26 September 2013
In the previous 30 years the top one percent of Americans ‘gained 57 percent of the increase in national income’ and, in the seven years to 2007, they gained 93 percent of the increase.
In Britain the story is similar. The chief executives of 100 of the country’s largest companies earned around 40 percent more in 2010 – 145 times the median wage – despite almost zero GDP growth.
Such a concentration of income, says Wade, gives financial firms ‘the leverage to colonise the governments of nation states and shape public policy … nowhere more so than in the US and the UK which house the major international financial centres’.
Meanwhile in the 2000s, high-income households in America have paid their lowest share of federal taxes in decades ‘and corporations frequently avoid paying any tax at all’.
This is because most of their income is classed as capital gains ‘three-quarters of which goes to the top 1 percent of income earners’. The tax on capital gains is the lowest it has been since the 1920s.
There is an ideological acceptance of a conservative but widely held view, particularly since 2008, that governments exist to ‘encourage largely free, private markets’ accepting the income distribution that results.
Even people who are never likely to benefit have accepted unquestioningly the ‘non-negotiable’ values such as freedom, individual initiative, personal responsibility, the level playing field, private property, democracy.
But because of this way of thinking, the question of ‘when are the rich too rich?’ has not prompted the research and debate which would put the issue of inequality centre stage.
Many of us are much more comfortable worrying about “poverty” than “inequality”, because the former is about helping others, while the latter comes close to questions about the appropriateness of the income of themselves and their peers. In other words whilst we can embrace the idea of charity - sharing from our surplus - we are reluctant to address the structures that create inequality as this might pose a threat to our own privileged status. An issue highlighted by Brazilian bishop Helder Camara in his often quoted statement "when I feed the poor they call me a saint, when I ask why they are poor they call me a communist".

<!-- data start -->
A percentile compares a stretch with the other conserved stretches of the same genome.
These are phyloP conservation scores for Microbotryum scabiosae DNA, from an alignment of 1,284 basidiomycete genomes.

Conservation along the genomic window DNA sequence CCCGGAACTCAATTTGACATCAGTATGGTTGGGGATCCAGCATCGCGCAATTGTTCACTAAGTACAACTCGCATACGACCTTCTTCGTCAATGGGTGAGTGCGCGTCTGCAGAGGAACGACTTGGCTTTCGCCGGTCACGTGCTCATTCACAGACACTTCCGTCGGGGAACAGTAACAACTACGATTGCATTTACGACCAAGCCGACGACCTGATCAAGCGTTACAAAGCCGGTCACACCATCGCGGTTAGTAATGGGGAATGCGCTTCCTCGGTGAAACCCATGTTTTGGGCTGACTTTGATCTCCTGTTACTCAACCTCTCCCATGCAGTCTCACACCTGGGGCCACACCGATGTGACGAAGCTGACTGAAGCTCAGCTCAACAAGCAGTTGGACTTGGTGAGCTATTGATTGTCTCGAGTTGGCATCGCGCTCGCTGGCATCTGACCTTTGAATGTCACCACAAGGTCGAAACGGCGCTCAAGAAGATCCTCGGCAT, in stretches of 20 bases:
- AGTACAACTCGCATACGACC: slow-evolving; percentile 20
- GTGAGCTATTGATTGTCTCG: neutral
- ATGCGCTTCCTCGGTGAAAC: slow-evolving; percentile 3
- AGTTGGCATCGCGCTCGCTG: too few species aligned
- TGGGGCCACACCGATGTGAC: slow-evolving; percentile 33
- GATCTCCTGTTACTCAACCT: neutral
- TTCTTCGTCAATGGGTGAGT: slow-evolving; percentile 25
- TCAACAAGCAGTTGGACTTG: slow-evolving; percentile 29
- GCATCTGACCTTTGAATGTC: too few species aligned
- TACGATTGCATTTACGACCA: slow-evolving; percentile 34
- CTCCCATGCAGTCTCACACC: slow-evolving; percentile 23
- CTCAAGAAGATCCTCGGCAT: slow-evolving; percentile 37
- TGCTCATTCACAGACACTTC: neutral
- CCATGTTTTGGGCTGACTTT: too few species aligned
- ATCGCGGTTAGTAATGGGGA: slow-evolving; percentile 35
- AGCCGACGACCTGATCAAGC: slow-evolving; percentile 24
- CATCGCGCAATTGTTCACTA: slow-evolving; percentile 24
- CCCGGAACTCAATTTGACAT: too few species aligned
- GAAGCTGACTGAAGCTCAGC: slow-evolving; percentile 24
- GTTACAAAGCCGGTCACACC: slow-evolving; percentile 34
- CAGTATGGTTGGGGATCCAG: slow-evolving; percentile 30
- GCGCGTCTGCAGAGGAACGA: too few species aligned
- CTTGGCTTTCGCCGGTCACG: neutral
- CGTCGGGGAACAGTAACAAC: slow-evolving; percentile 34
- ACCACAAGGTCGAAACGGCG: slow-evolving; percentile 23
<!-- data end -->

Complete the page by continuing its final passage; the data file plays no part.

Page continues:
The Bishop's statement issued ahead of Social Justice Sunday on Sep 29th, said it was a critical time in the fight against world poverty.
According to Bishop Christopher Saunders, chairman of the Australian Catholic Social Justice Council, 'Our nation has a historic opportunity to be a force for peace and generosity. This is the time for a recommitment to eradicating extreme poverty. Australia is a rich country whose economy is healthy by comparison with most others in the world. The government's proposal to cut $4.5 billion from the forward estimates for foreign aid represents a serious departure from Australia's commitment.'
What are we to say to those in extreme poverty who lie like Lazarus at our gate?'' he added.
The Catholic bishops said aid should focus on five priorities: the world's hungriest, those vulnerable to natural disasters, the indigenous, the disabled and those dislocated by conflict.
The bishops said that extreme poverty had been halved since 1990, from 47 per cent of humanity to 24 per cent by 2008, and about 14,000 lives a day had been saved by aid and development in this time.
The full text of the statement can be viewed at the website of the Australian Catholic Bishops.
To learn more about the working conditions of those who make your clothing and learn how to take action to urge fashion businesses to stop exploiting the poor, download the Baptist World Aid’s Ethical Fashion Guide.
The guide seeks to empower consumers to purchase ethically, and by doing so, encourage companies to ensure workers are protected and not harmed, that they are rewarded, not exploited and that they work free from the tyranny of modern slavery. This guide grades 128 fashion brands operating in Australia, and assesses the systems they have in place to protect the workers in their supply chain from exploitation, forced labour and child labour.
The West Bank has been under military occupation since 1967 with the population having to live amongst military checkpoints and surrounded by a separation wall, the route of which has been declared illegal by the International Court of Justice.
Since 1967 Israel has also steadily increased and expanded the number of Israeli settlements in occupied Palestinian territory with an estimated 42% of the West Bank now under Israeli administration, which has resulted in further displacement of the Palestinian population. The international community considers the settlements in occupied territory (including East Jerusalem and the Golan heights) to be illegal.
To learn more visit the website of the Palestine Israeli Ecumenical Network a network of Australian Christians who seek lasting peace for the people of Palestine and Israel.
Watch the video prepared by Jewish Voice for Peace for more background information on this issue.